One of the craft’s four tip jets.

For its time, it was fast and efficient, especially compared to contemporary helicopters. This type of plane was known as an autogyro and actually appeared in the 1930s as a safety mechanism since an autogyro can land in an autorotation mode.

According to the video, the noisy tip jets and production delays killed the beast. There was only one prototype built, but there was something we found very attractive about it. There have been, of course, other autogyros. British, German, Japanese, and Russian military have used autogyros at one time or another. The United States Postal Service was known to employ at least one.

Even today, there are about a thousand autogyros used by different military and police organizations. They are cheaper than a helicopter to buy and fly. Sadly, though, it doesn’t look like autogyros will ever become a common sight. Like an airship, they seem like a callback to an earlier time when you have a chance to spot one.

We are always surprised we don’t see more model autogyros. We wonder how they’d be at cutting down trees.

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Ion Powered Airplane: Not Coming To An Airport Near You

Not that we don’t love Star Trek, but the writers could never decide if ion propulsion was super high tech (Spock’s Brain) or something they used every day (The Menagerie). Regardless, ion propulsion is real and we have it today on more than one spacecraft. However, MIT recently demonstrated an ion-powered airplane. How exciting! An airplane with no moving parts that runs on electricity. Air travel will change forever, right? According to [Real Engineering], ion-propelled (full-sized) aircraft run into problems with the laws of physics. You can see the video explaining that, below.

To understand why, you need to know two things: how ion drive works and how the engines differ when using them in an atmosphere. Let’s start with a space-based ion engine, a topic we’ve covered before. Atoms are turned into ions which are accelerated electrically. So the ion engine is just using electricity to create thrust exhaust instead of burning rocket fuel.

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Adopting An Orphaned Ultralight

Owning and flying your own small airplane offers a nearly unmatched level of freedom and autonomy. Traveling “as the crow flies” without having to deal with traffic on the ground immediately shrinks your world, and makes possible all sorts of trips and adventures. Unfortunately the crippling downsides of plane ownership (storage and maintenance costs, knowledge that you might die in a fiery crash, etc), keeps most of us planted squarely on terra firma.

But not [ITman496]. His dream of owning an ultralight has recently come true, and he’s decided to share his experience with the world. He’s got a long way to go before he slips the surly bonds of Earth, but there’s no better place to start than the beginning. In a recent blog post he documents the process of getting his new toy home, and details some of the work he plans on doing to get it airworthy.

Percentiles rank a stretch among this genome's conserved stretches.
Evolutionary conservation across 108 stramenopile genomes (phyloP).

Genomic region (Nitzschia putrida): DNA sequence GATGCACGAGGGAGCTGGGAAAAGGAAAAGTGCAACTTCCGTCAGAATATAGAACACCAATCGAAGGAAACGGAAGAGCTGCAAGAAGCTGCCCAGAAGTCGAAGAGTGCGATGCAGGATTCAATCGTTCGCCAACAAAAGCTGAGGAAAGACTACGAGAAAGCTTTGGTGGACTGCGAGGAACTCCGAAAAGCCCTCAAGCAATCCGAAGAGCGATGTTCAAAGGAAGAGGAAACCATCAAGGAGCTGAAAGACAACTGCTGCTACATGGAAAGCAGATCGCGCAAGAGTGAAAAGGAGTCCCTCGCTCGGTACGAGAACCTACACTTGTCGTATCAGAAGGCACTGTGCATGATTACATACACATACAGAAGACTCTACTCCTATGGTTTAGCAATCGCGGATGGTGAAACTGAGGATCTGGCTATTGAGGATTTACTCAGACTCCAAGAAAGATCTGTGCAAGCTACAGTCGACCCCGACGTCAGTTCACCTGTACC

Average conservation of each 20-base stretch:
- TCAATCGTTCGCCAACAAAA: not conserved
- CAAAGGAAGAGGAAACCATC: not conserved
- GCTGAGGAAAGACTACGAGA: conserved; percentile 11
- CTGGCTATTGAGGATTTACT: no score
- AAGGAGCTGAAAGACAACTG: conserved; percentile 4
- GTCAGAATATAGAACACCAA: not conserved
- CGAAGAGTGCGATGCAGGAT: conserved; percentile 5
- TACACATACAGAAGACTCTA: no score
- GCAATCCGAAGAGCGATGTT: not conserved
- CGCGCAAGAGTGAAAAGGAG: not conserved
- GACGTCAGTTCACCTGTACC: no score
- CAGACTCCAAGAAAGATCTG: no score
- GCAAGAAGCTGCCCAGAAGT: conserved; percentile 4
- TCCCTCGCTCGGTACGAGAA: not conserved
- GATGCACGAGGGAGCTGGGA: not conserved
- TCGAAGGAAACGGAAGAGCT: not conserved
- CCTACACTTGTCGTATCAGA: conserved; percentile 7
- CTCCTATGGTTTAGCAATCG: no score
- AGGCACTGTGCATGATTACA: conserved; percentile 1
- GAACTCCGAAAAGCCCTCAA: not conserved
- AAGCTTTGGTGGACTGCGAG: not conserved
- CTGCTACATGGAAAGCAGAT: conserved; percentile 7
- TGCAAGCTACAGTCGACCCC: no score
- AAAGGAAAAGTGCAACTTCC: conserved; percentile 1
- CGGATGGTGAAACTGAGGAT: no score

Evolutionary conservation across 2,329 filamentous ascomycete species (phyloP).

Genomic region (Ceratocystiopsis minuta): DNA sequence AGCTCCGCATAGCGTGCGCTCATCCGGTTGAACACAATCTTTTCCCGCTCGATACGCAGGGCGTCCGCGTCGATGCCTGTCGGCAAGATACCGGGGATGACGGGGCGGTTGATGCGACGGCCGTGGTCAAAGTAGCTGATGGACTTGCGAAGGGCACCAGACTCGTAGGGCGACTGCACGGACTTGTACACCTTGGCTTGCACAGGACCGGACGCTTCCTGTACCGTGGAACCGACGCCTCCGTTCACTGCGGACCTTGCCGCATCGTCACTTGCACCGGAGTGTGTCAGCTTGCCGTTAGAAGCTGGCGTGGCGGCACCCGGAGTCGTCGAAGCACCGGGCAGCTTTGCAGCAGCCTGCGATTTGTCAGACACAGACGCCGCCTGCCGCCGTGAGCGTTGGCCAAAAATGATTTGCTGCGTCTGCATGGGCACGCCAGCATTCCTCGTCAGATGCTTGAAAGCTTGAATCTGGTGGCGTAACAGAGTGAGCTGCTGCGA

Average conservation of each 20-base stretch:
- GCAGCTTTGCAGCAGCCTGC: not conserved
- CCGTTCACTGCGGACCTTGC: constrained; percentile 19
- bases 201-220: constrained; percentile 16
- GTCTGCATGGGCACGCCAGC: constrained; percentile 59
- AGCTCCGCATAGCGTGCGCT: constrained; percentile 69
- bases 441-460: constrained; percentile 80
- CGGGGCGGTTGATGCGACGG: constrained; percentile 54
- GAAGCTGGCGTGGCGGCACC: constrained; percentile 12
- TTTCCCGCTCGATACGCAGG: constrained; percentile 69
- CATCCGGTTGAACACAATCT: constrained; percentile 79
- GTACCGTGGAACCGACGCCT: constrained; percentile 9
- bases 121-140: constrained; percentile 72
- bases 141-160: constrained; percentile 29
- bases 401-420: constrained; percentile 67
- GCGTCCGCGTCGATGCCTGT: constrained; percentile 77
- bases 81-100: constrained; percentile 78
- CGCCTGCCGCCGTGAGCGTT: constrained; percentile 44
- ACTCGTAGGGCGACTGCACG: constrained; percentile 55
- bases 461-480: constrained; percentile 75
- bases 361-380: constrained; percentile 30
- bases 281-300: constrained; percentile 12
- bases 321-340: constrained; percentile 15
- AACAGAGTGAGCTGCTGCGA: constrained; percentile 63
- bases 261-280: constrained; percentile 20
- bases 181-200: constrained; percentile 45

The plane in question is a Mini-MAX that [ITman496] has determined is not only older than he is, but has never flown. It was built by a retired aircraft mechanic who unfortunately had problems with his heart towards the end of assembly. He wisely decided that he should find a safer way to spend his free time than performing solo flights in an experimental aircraft, so he put the plane up for sale.

After a considerable adventure transporting the plane back home, [ITman496] found it was stored in such good condition that the engine started right up. But that doesn’t mean it’s ready for takeoff by any stretch of the imagination. For his own safety, he’s planning on tearing down the entire plane to make sure everything is in good shape and assembled correctly; so at least he’ll only have himself to blame if anything happens when he’s in the air.

One the plane’s structure is sound, he’ll move on to some much needed engine modifications including a way to adjust the air-fuel mixture from inside the cockpit, improvements to the cooling system, and installation of a exhaust system that’s actually intended for the two-stroke engine he has. When that’s done, [ITman496] is going to move onto the real fun stuff: creating his own “glass cockpit”.

For Hackaday readers who don’t spend their time playing make believe in flight simulators, a “glass cockpit” is a general term for using digital displays rather than analog gauges in a vehicle. [ITman496] has already bought two daylight-readable 10.1″ IPS displays which he plans on driving over HDMI with the Raspberry Pi. No word on what his software setup and sensor array will look like, but we’re eager to hear more as the project progresses.

If you’re not lucky enough to find a mostly-complete kit plane nearby on Craigslist, you could always just make your own airplane out of sheets of foam.

Paper Airplane Database Has The Wright Stuff

We’ve always had a fascination with things that fly. Sure, drones are the latest incarnation of that, but there have been RC planes, kites, and all sorts of flying toys and gizmos even before manned flight was possible. Maybe the first model flying machine you had was a paper airplane. There’s some debate, but it appears the Chinese and Japanese made paper airplanes 2,000 years ago. Now there’s a database of paper airplane designs, some familiar and some very cool-looking ones we just might have to try.

If you folded the usual planes in school, you’ll find those here. But you’ll also find exotic designs like the Sea Glider and the UFO. The database lets you select from planes that work better for distance, flight time, acrobatics, or decoration. You can also select the construction difficulty and if you need to make cuts in the paper or not. There are 40 designs in all at the moment. There are step-by-step instructions, printable folding instructions, and even YouTube videos showing how to build the planes.